Knee caps that pop in and out of place are not uncommon in small dogs and individuals will be affected to varying degrees, with the luxation being graded from a one to a four. When the patella pops out of place it is possible to both hear and feel this happening and a vet will often manipulate it in and out of place during their diagnostic assessment. While most vets can diagnose the condition from feel alone, they will typically take some radiographs to further assess the knee joint.

Some breed members will be minimally affected and will be able to lead a relatively normal life without much intervention. These dogs benefit from maintaining a lean body condition score and taking anti-inflammatories and pain relief during flare ups. For those with more serious deformities, they may well need specialist surgery to ensure a good quality of life and adequate mobility.

Periodontal Disease

Periodontal disease will not only lead to issues such as a sore mouth and trouble eating but can increase the bacterial load in the body and lead to infections in organs, such as the heart. Thankfully, good dental hygiene can often prevent periodontal disease, though this is something that must be introduced from a young age and practiced regularly if it is to be successful.

Tracheal Collapse

The honking cough that is associated with tracheal collapse can be alarming to hear and some owners will wonder if their dog has developed Kennel Cough or has perhaps got a foreign body, such as a bone obstructing their airway.

On an x-ray, the trachea will be noticeably narrower than it should be. While there is a surgery available whereby stents are placed along the airway, most dogs will be managed with medical therapy, including cough suppressants and bronchodilators.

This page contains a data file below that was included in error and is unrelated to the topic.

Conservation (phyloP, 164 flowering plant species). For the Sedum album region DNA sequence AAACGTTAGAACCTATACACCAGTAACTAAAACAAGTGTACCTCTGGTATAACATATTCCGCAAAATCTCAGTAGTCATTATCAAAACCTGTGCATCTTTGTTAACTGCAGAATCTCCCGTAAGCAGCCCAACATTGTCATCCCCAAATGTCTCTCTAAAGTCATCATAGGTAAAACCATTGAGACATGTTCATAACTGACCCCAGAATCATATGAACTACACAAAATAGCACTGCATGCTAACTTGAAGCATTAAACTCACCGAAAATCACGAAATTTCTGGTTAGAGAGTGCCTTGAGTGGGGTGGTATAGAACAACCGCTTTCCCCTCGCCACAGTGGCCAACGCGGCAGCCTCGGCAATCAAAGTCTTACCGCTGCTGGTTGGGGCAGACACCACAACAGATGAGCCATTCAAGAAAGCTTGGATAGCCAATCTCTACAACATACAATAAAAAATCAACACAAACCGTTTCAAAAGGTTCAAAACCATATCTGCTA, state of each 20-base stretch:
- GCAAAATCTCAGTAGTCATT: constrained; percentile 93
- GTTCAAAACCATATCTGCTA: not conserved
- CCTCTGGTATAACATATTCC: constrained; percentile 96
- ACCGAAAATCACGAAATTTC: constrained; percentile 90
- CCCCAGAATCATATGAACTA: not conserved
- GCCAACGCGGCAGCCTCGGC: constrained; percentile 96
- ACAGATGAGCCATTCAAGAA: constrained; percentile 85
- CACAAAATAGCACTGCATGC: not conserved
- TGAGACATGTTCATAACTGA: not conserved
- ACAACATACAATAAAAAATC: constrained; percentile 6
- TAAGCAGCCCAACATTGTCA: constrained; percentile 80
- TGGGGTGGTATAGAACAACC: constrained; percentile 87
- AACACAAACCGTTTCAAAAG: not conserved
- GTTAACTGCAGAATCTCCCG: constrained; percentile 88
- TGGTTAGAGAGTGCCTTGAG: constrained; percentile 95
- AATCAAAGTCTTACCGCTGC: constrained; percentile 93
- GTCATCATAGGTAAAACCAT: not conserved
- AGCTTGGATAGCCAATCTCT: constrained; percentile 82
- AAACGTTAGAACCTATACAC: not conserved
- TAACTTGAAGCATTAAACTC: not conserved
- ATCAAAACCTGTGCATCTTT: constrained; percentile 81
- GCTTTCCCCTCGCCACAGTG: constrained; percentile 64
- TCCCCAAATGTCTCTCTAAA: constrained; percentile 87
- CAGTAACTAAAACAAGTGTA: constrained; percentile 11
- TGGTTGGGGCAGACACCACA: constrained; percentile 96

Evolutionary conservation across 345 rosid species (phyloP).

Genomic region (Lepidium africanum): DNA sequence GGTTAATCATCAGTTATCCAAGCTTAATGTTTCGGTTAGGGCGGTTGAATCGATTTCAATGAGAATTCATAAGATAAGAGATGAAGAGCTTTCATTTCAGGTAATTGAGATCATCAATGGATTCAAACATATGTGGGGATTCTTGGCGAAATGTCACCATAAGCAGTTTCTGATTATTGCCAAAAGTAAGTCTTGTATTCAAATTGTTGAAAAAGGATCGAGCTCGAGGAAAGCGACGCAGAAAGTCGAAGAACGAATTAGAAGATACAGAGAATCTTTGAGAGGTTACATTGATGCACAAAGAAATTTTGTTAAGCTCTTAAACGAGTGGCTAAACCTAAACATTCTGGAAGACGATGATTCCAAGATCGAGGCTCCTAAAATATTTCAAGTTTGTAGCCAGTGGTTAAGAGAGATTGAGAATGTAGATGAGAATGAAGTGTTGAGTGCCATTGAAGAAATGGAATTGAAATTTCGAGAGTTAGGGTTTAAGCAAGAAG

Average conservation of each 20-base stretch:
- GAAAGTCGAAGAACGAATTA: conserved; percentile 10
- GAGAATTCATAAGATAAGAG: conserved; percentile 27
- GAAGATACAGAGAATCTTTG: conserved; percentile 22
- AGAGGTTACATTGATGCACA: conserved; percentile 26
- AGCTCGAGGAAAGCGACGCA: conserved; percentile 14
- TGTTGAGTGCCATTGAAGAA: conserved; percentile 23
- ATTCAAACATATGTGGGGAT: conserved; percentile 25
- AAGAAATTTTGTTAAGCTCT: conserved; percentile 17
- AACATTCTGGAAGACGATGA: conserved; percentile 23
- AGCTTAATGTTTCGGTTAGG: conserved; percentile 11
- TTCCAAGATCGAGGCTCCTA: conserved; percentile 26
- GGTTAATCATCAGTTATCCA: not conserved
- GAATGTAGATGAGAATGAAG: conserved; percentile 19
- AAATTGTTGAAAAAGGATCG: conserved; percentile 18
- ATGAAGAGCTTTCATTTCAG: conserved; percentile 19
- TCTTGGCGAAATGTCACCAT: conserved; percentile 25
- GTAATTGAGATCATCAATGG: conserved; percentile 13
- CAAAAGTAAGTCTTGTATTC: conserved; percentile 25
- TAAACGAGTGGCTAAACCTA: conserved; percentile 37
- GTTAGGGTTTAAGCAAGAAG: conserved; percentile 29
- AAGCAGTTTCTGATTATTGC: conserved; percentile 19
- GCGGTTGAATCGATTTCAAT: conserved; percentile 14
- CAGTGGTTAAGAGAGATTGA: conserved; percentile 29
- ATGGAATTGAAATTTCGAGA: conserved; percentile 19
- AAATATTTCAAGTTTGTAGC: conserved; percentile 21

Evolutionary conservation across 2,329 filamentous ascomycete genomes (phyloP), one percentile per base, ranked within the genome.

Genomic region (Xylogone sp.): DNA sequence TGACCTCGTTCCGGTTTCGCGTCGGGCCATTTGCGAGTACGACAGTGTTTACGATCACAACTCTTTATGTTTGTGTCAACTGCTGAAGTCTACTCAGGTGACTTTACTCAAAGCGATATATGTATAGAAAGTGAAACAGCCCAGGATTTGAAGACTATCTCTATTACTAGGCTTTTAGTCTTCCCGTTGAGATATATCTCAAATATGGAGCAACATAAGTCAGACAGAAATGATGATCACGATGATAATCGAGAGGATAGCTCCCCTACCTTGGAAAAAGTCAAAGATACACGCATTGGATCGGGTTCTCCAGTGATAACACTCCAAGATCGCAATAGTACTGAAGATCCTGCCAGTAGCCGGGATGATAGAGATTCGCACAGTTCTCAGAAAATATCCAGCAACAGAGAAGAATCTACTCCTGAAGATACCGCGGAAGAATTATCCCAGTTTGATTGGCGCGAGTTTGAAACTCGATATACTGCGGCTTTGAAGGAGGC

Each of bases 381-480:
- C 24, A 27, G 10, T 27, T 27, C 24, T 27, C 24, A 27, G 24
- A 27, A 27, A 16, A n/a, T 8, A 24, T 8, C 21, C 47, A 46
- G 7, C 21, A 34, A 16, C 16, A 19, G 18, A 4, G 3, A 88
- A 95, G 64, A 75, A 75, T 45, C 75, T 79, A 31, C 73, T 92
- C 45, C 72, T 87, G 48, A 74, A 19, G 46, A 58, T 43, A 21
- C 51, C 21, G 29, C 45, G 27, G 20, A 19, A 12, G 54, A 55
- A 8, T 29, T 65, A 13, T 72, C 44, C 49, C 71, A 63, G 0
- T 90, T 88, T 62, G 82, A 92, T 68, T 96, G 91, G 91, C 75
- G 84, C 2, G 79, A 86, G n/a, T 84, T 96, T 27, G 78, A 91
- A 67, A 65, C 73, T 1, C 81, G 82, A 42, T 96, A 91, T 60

Exercise and Activity Levels

These dogs can have their exercise needs met within their houses and back yards as long as they are taken on a few short walks a day. On top of this, owners should stimulate their minds with scenting games and interactive toys to prevent boredom from setting in.

Most enjoy exercising alongside other dogs and do well in dog parks and doggy day care. To ensure they are sociable they should be actively encouraged to play with other dogs from a young age.


These dogs do not shed much except during their shedding season, which will be during the hotter months. Brushing them twice a week will be plenty to keep on top of the dead hairs shed and to keep their coat looking sleek and shiny.

Owners should aim to brush their teeth at least three times a week, though daily would be preferable. Flavoured toothpaste can be used to increase tolerance and make the experience less of a chore (for the Chigi at least!).